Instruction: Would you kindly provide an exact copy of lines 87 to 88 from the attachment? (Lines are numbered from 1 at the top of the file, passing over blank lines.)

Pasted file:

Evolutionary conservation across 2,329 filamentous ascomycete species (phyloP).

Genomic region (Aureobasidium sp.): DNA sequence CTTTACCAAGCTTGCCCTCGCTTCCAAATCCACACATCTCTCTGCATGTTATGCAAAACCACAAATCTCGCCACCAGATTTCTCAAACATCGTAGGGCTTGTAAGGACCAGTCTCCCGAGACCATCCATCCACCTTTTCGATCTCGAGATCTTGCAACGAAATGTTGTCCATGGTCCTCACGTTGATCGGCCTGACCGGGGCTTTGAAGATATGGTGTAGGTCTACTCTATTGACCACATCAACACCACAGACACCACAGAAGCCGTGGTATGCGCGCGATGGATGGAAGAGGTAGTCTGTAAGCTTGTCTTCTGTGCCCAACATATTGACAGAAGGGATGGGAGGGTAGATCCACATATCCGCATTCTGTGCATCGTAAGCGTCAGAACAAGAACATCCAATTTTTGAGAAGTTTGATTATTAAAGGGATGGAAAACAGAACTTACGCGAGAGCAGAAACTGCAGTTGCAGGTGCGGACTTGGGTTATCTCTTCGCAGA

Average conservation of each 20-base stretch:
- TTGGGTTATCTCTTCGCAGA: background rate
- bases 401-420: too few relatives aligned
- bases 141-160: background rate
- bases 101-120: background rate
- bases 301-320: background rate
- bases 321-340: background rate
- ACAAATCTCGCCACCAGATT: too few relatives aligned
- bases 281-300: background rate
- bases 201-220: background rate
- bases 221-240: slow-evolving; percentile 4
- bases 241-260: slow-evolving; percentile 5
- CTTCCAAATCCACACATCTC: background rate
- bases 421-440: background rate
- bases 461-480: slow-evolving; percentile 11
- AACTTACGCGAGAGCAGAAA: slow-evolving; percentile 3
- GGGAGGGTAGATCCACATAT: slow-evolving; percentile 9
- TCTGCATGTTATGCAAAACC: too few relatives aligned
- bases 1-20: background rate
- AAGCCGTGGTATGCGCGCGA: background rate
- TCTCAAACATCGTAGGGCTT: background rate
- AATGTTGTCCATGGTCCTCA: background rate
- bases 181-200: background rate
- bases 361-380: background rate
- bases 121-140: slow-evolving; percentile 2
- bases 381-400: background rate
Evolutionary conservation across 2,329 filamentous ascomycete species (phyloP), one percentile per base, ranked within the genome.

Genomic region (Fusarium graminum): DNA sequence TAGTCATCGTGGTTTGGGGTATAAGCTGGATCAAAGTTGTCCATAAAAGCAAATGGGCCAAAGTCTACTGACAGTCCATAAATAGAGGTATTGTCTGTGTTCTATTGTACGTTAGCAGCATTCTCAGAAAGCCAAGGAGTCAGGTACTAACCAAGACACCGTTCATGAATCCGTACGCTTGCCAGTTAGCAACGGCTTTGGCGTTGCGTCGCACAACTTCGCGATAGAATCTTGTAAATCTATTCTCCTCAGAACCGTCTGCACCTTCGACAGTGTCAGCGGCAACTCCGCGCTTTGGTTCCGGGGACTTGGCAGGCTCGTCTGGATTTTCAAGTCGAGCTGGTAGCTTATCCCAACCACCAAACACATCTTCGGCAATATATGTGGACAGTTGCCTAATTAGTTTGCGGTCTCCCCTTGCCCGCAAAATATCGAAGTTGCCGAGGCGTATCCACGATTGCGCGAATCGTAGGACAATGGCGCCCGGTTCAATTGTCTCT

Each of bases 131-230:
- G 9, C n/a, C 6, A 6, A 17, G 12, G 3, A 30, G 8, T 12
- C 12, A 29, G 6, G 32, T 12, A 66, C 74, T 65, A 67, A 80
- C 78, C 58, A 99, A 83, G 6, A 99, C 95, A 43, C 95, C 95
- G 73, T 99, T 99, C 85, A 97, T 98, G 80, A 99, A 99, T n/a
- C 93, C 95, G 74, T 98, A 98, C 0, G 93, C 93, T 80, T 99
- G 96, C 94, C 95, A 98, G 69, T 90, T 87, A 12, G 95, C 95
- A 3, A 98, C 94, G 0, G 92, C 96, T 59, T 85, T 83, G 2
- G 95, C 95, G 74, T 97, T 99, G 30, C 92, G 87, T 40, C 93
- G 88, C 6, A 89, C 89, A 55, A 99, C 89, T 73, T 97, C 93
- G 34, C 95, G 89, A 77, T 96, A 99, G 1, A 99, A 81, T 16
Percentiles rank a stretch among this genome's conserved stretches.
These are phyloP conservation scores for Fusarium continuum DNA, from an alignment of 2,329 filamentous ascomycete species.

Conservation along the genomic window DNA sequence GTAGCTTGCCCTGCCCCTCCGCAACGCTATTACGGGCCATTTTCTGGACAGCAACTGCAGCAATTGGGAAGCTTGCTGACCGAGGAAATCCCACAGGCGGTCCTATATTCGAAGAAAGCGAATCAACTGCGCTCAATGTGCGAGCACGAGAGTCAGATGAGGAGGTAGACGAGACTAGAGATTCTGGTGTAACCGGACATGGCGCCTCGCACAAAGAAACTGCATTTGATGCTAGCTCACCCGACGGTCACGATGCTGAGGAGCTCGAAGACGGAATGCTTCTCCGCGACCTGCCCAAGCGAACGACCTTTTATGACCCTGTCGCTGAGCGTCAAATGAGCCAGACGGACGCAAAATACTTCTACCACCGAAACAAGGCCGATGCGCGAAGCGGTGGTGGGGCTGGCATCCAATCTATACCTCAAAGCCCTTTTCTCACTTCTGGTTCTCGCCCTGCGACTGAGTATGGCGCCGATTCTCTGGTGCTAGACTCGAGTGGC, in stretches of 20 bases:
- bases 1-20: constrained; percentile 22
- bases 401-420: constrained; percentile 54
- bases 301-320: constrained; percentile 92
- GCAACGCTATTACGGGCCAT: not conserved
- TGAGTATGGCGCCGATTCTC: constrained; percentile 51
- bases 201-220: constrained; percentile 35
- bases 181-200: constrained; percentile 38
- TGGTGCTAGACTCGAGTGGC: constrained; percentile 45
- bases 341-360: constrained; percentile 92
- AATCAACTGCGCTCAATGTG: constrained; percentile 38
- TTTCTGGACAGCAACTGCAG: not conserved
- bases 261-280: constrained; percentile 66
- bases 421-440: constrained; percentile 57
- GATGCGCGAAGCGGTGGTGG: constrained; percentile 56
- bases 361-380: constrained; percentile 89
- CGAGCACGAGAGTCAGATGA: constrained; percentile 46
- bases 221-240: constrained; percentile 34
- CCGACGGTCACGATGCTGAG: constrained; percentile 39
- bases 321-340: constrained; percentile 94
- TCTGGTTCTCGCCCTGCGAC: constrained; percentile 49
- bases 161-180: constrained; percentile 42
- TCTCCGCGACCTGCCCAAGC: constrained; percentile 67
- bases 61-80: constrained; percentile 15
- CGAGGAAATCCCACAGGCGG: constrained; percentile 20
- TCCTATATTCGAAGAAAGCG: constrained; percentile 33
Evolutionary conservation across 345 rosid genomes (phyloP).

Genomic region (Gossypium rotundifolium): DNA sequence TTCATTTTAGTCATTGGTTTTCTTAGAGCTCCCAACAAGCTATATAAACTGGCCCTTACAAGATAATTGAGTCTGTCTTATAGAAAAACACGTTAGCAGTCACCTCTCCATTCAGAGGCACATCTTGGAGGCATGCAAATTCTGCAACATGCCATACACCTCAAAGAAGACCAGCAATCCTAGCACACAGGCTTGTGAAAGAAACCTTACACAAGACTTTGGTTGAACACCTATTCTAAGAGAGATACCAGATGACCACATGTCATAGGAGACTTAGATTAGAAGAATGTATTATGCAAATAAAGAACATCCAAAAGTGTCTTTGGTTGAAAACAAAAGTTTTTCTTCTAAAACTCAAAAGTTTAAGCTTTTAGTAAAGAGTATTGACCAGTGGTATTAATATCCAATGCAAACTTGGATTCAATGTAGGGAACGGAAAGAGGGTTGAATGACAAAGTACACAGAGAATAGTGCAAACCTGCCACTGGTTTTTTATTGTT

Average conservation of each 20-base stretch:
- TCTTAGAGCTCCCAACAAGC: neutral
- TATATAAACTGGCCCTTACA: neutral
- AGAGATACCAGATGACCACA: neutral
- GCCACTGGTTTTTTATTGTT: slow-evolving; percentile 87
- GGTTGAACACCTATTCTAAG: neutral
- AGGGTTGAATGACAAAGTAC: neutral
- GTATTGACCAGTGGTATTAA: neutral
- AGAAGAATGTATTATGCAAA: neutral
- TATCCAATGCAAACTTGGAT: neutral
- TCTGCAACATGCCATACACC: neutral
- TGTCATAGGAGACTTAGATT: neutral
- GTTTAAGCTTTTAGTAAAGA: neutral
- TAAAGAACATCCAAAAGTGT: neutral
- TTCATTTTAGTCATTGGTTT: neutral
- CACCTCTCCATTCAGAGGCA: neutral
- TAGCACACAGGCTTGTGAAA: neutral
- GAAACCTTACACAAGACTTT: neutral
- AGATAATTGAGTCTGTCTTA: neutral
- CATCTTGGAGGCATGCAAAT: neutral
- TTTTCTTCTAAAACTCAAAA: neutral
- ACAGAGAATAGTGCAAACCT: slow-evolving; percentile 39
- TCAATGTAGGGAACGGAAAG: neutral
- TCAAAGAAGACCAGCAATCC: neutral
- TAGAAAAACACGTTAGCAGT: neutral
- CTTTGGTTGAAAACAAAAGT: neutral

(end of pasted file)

- CACCTCTCCATTCAGAGGCA: neutral
- TAGCACACAGGCTTGTGAAA: neutral